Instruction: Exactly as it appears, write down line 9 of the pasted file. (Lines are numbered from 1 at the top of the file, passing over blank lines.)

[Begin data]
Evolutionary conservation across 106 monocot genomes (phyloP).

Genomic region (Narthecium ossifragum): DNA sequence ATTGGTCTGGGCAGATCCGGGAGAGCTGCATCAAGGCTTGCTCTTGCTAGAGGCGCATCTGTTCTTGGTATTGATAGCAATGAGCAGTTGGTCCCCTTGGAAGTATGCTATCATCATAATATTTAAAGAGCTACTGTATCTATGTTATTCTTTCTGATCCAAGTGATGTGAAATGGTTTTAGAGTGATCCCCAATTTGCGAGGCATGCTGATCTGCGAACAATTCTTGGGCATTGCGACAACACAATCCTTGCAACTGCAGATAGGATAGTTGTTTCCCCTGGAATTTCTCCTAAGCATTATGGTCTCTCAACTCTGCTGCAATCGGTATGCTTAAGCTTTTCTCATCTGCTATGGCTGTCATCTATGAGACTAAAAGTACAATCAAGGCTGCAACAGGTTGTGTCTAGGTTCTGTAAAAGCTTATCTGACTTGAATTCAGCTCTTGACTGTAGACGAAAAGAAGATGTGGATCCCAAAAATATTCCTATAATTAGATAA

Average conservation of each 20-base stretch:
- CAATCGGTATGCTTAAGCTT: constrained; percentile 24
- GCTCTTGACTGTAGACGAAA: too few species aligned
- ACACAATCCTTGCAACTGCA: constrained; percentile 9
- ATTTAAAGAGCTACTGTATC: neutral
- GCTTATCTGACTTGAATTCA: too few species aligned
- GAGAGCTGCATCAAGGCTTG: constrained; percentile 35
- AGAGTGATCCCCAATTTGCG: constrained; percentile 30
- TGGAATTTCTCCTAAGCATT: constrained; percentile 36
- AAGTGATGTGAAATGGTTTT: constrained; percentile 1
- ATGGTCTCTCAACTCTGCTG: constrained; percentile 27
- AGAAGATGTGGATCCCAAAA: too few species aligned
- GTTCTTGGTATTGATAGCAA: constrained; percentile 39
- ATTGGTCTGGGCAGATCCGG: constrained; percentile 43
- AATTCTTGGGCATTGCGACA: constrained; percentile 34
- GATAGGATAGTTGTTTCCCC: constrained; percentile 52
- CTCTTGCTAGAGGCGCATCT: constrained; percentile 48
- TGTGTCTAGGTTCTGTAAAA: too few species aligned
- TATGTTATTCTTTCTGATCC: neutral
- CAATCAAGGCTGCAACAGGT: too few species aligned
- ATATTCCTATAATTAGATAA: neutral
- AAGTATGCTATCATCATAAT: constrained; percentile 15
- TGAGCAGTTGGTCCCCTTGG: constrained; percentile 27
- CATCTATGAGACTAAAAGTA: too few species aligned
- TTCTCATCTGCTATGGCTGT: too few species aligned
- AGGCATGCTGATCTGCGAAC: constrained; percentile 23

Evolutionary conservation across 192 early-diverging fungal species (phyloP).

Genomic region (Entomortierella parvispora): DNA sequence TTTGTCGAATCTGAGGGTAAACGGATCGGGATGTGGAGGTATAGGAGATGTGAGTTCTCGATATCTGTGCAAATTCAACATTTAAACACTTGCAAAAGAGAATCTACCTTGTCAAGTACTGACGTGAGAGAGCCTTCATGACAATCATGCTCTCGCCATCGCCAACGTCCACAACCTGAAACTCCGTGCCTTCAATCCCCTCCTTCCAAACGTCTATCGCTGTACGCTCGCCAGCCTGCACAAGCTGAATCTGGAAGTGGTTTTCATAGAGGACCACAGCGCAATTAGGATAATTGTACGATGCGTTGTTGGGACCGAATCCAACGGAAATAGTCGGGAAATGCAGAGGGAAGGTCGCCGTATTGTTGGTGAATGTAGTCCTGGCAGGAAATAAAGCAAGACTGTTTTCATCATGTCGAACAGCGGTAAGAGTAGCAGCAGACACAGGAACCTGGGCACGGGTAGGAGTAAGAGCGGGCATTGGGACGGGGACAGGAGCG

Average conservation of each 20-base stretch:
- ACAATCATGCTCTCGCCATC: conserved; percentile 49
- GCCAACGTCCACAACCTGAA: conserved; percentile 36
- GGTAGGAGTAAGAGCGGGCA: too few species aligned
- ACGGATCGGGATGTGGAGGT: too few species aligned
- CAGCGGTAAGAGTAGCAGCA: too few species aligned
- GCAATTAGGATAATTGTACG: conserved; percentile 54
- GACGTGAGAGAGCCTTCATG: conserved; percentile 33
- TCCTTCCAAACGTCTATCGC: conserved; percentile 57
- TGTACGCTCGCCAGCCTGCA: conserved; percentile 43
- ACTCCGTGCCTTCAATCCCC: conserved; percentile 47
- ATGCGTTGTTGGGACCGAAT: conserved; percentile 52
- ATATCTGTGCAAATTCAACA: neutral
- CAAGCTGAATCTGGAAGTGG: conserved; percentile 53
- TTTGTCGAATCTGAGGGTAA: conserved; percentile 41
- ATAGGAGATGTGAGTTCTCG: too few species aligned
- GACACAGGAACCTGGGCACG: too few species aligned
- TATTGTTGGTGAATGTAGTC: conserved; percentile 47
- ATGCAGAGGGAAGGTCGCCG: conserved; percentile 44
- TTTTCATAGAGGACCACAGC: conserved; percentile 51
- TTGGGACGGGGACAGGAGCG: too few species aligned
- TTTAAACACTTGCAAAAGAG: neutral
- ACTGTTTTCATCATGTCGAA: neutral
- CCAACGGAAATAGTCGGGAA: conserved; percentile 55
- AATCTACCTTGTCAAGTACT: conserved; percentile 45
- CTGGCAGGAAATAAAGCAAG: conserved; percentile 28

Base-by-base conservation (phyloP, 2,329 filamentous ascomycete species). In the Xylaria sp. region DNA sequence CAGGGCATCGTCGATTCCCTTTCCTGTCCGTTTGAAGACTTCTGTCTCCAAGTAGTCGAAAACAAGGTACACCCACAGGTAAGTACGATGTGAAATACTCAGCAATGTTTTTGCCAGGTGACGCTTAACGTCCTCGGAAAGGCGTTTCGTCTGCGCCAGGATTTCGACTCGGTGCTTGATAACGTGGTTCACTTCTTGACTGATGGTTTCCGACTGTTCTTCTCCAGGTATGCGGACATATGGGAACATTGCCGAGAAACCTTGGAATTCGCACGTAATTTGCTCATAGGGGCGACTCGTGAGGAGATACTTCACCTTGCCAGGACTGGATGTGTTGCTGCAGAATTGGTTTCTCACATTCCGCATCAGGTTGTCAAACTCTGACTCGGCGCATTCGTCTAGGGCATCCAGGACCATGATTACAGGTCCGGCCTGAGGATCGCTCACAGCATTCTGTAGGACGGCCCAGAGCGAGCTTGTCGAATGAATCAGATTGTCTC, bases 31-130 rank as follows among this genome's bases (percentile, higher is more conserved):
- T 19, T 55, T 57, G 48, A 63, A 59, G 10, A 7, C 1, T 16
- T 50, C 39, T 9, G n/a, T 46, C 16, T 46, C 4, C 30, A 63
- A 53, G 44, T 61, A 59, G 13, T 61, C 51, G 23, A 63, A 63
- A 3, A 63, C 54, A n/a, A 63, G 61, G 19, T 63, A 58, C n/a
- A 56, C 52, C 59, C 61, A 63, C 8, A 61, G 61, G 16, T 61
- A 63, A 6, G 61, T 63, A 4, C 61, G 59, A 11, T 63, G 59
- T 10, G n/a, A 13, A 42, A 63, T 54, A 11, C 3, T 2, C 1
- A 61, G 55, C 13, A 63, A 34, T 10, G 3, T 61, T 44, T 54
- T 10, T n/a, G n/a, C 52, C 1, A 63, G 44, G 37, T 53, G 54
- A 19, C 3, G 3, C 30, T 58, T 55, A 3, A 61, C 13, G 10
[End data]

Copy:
- GAGAGCTGCATCAAGGCTTG: constrained; percentile 35